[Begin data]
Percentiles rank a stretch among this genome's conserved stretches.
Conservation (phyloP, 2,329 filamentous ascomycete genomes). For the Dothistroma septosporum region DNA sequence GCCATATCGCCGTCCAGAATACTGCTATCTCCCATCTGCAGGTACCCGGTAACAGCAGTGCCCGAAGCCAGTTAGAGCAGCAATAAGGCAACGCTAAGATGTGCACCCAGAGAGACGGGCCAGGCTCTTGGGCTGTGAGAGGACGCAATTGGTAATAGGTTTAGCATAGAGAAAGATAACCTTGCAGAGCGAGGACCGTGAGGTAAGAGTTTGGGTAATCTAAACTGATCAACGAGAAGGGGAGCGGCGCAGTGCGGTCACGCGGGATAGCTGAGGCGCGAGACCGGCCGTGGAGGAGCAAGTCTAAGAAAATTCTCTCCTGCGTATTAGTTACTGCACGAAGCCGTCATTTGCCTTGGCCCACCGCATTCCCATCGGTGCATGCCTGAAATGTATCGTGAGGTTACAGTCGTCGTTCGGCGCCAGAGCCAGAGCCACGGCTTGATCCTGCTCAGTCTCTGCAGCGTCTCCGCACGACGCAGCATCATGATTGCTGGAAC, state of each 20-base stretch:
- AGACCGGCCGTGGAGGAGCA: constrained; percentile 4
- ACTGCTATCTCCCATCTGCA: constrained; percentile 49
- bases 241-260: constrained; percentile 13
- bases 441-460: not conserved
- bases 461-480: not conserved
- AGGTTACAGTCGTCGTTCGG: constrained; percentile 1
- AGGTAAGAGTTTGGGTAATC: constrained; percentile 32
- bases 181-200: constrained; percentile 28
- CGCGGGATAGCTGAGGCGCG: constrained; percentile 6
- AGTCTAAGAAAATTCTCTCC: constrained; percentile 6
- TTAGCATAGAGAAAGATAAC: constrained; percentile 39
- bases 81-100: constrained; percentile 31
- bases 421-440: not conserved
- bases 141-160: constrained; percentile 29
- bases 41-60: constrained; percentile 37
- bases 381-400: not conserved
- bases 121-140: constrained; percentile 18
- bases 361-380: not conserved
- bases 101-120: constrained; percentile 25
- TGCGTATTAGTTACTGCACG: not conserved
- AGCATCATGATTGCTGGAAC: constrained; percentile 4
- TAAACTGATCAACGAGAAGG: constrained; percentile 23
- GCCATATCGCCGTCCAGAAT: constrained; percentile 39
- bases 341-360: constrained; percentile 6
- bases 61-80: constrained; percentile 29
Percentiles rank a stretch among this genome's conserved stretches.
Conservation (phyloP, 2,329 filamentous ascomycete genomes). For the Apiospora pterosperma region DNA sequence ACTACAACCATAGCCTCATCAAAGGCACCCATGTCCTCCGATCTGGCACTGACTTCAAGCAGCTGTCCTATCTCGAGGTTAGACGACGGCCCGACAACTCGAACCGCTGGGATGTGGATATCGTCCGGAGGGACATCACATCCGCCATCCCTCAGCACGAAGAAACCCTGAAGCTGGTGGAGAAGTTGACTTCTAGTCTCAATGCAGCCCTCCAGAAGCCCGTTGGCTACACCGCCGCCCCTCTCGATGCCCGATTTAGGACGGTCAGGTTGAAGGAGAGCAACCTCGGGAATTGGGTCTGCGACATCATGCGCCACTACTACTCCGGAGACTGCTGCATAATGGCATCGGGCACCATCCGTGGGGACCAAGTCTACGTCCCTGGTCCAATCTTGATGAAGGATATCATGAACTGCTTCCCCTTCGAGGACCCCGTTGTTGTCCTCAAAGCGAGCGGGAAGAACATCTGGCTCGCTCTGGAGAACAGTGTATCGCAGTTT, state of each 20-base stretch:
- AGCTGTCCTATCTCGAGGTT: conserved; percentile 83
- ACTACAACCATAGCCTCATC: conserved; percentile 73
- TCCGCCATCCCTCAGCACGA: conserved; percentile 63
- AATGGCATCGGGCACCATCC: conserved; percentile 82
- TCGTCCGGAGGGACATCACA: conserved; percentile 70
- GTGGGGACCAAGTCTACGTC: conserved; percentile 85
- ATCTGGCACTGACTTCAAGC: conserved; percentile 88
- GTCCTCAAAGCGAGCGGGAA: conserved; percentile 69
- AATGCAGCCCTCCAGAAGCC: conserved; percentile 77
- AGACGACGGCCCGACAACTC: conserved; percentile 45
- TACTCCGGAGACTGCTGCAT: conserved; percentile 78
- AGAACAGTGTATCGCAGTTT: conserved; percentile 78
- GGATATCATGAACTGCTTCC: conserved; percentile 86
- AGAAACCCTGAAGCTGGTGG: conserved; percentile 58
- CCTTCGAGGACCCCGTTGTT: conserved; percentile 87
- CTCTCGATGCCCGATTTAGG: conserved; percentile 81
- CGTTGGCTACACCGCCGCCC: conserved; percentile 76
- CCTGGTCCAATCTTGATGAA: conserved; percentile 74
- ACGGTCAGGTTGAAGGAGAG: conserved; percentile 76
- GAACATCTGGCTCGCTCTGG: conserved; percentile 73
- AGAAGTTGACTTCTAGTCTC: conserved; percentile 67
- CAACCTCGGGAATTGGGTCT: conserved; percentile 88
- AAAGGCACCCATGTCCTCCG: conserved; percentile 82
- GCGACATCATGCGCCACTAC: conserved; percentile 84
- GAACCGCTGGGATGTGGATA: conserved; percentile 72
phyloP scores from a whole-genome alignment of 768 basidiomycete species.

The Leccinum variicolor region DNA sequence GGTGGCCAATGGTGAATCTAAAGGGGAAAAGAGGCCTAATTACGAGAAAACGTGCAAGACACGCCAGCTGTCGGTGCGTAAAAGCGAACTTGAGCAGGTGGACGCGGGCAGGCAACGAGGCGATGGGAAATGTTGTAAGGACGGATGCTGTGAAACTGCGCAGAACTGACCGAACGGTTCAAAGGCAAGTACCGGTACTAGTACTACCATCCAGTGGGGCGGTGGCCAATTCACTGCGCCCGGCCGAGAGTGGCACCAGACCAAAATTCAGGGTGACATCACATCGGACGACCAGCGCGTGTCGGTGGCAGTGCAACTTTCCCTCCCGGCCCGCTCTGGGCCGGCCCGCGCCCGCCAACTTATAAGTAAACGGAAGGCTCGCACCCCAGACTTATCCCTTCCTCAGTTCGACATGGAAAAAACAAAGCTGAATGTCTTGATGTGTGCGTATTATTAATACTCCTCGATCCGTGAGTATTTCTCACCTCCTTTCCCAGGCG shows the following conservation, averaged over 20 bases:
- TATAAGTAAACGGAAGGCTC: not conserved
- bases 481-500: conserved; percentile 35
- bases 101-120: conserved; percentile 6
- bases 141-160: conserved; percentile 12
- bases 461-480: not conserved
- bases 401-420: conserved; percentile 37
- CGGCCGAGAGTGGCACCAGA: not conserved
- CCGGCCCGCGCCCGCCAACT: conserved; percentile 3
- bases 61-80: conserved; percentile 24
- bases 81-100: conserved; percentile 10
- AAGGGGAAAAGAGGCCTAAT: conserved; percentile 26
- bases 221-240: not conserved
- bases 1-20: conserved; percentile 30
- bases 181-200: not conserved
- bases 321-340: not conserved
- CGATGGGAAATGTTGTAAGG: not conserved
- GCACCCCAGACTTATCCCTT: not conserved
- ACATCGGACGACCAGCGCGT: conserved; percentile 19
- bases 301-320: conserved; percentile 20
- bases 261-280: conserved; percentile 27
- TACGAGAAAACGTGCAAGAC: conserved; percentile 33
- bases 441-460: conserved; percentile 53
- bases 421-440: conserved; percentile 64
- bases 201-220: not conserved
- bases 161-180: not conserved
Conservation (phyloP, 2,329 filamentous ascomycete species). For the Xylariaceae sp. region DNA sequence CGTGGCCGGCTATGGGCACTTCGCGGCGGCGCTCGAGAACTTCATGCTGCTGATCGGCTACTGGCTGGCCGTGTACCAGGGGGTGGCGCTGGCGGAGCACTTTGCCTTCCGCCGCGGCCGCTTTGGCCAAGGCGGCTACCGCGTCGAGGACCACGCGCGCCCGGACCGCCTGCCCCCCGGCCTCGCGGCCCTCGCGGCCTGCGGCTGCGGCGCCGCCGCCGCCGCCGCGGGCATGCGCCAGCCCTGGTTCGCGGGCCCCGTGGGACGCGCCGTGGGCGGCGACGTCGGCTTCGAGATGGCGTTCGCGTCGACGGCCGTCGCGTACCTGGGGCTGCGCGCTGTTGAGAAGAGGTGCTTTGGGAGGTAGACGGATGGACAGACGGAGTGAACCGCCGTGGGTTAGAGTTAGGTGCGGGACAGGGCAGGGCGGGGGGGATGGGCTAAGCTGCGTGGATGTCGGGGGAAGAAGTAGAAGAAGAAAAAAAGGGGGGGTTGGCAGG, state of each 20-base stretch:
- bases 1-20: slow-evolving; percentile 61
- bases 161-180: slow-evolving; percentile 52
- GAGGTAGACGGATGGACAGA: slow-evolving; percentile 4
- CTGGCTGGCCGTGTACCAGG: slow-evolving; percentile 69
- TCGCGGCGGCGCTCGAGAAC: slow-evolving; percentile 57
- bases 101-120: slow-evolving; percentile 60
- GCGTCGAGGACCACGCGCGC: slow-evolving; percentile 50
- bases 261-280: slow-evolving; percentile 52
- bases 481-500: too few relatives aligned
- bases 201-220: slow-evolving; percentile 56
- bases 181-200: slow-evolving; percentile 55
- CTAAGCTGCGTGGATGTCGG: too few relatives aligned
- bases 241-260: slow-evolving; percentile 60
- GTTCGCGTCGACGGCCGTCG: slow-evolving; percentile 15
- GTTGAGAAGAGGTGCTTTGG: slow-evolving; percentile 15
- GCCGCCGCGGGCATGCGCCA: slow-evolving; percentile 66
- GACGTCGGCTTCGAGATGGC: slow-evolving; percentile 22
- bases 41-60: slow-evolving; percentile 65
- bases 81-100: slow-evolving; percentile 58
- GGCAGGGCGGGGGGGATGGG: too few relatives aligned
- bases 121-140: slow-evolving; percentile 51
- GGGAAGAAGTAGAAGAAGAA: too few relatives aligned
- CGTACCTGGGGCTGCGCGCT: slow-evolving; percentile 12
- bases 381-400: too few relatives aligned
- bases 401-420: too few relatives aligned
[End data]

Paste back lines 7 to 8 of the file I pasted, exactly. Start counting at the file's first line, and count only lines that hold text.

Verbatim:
- bases 461-480: not conserved
- AGGTTACAGTCGTCGTTCGG: constrained; percentile 1